A day out in Coimbatore's vineyards can leave you feeling bubbly, writes Subha J Rao

It's not yet 10 in the morning. The sun is already playing peek-a-boo, lighting up the picturesque Siruvani Road one minute and casting a long shadow the next. But, it's nice and bright at the 250-odd vineyards (spanning 800 acres from Perur to Semmedu) that supply all the Muscat grapes consumed in Coimbatore, its nearby areas and neighbouring Kerala.

A dirt path leads you to another world. You hear the banter of grape pickers, and the click click of the sharp clippers as they snip the heavy, ripe bunches from the vines. The intoxicating fragrance of grapes envelopes you as you walk among the vines dipping your head to avoid hitting a bunch of fruits. Suddenly, a patch of sunlight, and everything looks molten gold.

Bunches of the fruit (also called paneer or rose mundhiri), in a mix of dull pink, red-black, and tender green, hang by slender stems, all ready to be loaded into six-kg cardboard boxes and deep plastic trays. From the farm, the boxes make their way to the local market before being distributed, and to the office of the Coimbatore Grape Growers Association (CGGA).

The Association does quite a bit to popularise the fruit. It sells them in front of its office in Madhampatti, at farm-gate price. The USP? The grapes are freshly plucked and you also know which farm the fruit came from, and the name of the farmer involved. “That way,” says M. Vijayan, president, CGGA, “they take care to send us the very best. Their reputation is at stake!”

The association supplies pesticides and fertilisers to all members, to ensure no spurious products are used. They also guide them on usage.

Grapes have been cultivated in this stretch for more than 45 years now, but it is only about 25 years since the farmers came together under the umbrella of an association. “We used to have 4,000 acres devoted to grapes earlier. But, its now down to 800 acres,” says Vijayan.

Kerala is the largest consumer of grapes produced in the region, and a lot of people from there make it a point to drop in and visit the vineyards. “They are really keen to see where the grapes come from,” says Vijayan.

A few farmers such as T.M. Varadharajan of TMV farm and K.R. Sadasivam of KRS Farms have gone organic. Varadharajan, also president of the Tamil Nadu Grape Growers Federation, grows grapes in one acre at his farm near Thondamuthur. “I moved to organic farming six years ago. My yield has come down by 50 per cent, but the taste is much better,” he says.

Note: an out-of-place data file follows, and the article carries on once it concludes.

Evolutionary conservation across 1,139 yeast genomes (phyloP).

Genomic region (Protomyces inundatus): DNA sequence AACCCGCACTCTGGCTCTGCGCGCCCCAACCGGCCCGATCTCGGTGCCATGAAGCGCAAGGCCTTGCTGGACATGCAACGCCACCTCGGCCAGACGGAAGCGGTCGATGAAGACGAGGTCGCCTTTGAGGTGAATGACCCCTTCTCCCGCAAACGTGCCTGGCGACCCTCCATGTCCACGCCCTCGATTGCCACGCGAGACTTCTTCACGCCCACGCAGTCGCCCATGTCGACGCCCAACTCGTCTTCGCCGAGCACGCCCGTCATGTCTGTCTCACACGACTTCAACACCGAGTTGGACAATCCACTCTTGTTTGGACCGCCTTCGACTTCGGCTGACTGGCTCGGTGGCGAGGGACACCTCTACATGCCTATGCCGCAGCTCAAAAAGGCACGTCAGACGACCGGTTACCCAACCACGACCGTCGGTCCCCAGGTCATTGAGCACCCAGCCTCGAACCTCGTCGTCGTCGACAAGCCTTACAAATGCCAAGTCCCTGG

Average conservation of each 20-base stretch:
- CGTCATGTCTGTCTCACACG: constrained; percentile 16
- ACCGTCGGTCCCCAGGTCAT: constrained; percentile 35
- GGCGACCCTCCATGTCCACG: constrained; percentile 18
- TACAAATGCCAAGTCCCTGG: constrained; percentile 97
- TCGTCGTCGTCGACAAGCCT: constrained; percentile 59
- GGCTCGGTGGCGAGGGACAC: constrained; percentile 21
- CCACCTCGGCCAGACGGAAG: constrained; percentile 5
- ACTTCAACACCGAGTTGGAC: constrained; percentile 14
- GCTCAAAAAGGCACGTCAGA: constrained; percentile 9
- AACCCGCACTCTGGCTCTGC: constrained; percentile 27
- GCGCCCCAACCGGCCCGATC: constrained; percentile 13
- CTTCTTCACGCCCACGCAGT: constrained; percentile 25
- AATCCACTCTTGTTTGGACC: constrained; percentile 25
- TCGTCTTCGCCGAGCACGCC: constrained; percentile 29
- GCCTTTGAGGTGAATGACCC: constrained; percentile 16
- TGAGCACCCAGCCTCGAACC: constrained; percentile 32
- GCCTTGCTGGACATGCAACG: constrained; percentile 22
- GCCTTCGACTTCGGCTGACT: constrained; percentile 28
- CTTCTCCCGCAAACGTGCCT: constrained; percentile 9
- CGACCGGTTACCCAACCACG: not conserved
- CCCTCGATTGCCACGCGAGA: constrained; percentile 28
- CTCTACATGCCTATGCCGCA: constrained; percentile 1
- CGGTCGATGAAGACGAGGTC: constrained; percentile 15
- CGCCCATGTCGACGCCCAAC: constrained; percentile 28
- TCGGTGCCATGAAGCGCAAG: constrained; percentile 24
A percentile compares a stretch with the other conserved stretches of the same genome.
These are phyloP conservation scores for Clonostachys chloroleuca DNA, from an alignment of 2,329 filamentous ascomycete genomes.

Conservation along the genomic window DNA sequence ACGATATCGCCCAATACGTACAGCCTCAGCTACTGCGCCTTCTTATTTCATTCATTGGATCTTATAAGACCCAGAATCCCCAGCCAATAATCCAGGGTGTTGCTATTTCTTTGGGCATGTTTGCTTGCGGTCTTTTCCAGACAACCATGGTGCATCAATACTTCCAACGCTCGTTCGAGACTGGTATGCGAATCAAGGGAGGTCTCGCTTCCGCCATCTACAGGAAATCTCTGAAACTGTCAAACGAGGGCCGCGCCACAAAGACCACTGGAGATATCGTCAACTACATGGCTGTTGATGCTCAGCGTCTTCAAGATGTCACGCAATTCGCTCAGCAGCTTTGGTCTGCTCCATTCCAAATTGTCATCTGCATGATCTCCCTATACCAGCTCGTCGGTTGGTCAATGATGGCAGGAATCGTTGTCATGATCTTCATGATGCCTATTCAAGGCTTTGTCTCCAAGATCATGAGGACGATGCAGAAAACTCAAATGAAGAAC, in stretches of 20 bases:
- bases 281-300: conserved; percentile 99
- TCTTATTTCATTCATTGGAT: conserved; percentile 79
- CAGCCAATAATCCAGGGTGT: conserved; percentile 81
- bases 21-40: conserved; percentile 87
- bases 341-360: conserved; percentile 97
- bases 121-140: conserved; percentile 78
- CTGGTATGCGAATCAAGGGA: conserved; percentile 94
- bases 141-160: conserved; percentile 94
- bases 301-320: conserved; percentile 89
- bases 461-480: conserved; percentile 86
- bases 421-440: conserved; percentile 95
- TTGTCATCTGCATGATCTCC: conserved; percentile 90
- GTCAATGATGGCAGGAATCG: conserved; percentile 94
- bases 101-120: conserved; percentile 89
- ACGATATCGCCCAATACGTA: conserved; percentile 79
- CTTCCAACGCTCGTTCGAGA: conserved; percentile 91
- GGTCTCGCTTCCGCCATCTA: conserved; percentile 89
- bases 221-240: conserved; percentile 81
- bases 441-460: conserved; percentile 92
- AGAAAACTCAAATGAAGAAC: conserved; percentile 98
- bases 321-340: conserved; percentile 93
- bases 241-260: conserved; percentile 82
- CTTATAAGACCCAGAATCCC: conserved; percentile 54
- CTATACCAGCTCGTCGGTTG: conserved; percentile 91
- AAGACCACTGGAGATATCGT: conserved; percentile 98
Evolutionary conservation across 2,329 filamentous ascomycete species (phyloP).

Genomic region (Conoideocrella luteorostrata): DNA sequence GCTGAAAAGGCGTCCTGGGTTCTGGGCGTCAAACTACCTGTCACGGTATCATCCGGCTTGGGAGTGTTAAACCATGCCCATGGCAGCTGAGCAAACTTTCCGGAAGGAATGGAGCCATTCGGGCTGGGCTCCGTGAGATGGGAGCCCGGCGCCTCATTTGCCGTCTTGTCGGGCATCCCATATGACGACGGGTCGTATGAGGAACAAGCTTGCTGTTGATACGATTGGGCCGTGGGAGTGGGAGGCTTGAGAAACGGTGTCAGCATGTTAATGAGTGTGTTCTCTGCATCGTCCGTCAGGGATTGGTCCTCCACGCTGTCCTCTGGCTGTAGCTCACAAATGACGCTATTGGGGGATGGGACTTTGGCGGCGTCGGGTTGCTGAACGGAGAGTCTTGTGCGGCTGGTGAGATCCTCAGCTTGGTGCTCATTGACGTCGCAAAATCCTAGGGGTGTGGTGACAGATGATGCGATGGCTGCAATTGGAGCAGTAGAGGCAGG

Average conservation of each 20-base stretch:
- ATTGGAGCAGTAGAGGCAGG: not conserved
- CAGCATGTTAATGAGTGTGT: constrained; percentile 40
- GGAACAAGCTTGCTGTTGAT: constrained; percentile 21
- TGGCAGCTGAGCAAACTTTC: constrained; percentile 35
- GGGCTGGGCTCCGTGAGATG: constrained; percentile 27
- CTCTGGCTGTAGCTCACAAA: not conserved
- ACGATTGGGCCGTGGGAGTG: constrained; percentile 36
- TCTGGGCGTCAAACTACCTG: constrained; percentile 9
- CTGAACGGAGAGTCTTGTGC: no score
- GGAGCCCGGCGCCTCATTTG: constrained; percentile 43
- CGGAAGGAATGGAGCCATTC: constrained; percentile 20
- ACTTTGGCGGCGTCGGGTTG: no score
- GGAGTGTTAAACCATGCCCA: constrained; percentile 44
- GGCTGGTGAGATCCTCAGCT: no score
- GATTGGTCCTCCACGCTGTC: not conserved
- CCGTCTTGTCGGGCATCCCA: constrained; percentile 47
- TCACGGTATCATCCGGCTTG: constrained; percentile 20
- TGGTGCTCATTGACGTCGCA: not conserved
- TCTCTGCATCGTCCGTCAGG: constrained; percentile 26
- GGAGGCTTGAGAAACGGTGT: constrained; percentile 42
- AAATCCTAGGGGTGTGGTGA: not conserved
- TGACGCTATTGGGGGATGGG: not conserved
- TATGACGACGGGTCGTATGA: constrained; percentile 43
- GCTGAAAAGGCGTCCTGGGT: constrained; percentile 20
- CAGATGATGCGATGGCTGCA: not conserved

The organic path

At Sadasivam's sprawling farm in Kupanoor in Madhampatti village, 15 acres have been devoted to organically-grown grapes. He followed the insecticide-pesticide route for many years, before deciding he did not want to pollute his land further. Now, like Varadharajan, he uses bio-fertiliser, panchagavya and neem oil to deal with pests. “My yield is not as much {he gets just about 300 boxes per acre as against the nearly 1,000 he got earlier}, but I've stuck to my decision,” he says.

Muscat grapes don't have a long shelf life — they last just about three days. So, most of the produce ends up being used as table grapes. Vijayan says that if the Government helps, they can look at processing the fruit into squashes and jams. That's something Sadasivam and Varadharajan are already doing. Just last week, Sadasivam went to TNAU and converted some of the organic grapes into juice. He's planning to soon stock them in organic stores. Varadharajan has been making organic grape juice concentrate and grape jam for a while now. They are stocked at organic outlets such as Arya (R.S. Puram) and OTR Farm, in Saibaba Colony, besides outlets in Chennai and Thanjavur.

Fruit route

Grape vines start fruiting when they are nearly two years old. Till they are about 13 years old, they fruit thrice a year. If the weather gods play along, ensuring all the fruits mature at the same time, the yield is harvested in one lot. Else, the workers work their way through the vines at least thrice to salvage as many fruits as they can. so that all the fruits that can be salvaged are. Usually, an acre yields up to 1,500 boxes a season.

Keywords: vineyards

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MetroplusJune 28, 2012